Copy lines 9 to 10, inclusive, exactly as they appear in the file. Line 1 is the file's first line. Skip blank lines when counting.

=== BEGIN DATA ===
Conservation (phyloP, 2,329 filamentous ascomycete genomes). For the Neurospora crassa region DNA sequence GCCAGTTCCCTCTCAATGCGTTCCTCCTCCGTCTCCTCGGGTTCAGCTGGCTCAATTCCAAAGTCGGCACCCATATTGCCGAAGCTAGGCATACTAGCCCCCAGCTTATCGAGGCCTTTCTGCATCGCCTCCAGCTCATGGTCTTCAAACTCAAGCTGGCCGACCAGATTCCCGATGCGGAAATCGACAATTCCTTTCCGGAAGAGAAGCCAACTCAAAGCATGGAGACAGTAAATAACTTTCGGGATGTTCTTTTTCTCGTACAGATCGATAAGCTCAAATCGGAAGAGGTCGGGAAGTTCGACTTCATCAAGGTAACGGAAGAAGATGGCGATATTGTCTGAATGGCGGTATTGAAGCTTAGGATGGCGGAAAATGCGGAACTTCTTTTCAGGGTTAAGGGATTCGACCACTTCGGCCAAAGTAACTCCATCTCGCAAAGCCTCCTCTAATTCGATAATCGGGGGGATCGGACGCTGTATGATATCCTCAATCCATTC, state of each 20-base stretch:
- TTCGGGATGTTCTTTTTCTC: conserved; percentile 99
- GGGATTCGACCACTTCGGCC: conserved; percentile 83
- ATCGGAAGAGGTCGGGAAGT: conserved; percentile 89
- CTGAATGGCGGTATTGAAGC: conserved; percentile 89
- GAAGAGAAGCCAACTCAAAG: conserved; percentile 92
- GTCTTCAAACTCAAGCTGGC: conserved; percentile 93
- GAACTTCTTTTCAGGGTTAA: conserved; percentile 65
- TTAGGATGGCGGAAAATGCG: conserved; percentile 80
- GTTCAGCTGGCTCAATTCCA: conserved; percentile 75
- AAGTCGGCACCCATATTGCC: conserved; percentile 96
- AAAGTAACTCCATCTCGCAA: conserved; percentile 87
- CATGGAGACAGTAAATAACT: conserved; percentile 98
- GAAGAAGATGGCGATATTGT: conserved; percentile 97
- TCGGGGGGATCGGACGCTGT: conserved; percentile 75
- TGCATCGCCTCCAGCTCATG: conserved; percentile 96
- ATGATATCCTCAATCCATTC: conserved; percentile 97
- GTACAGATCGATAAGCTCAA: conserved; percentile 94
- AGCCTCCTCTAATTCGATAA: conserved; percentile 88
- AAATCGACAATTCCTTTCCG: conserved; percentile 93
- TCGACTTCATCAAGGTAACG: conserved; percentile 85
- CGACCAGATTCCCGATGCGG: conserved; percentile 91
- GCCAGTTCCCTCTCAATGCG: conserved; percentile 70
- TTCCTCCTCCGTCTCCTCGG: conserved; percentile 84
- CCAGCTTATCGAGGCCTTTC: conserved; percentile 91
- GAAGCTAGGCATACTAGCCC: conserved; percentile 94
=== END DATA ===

- TTAGGATGGCGGAAAATGCG: conserved; percentile 80
- GTTCAGCTGGCTCAATTCCA: conserved; percentile 75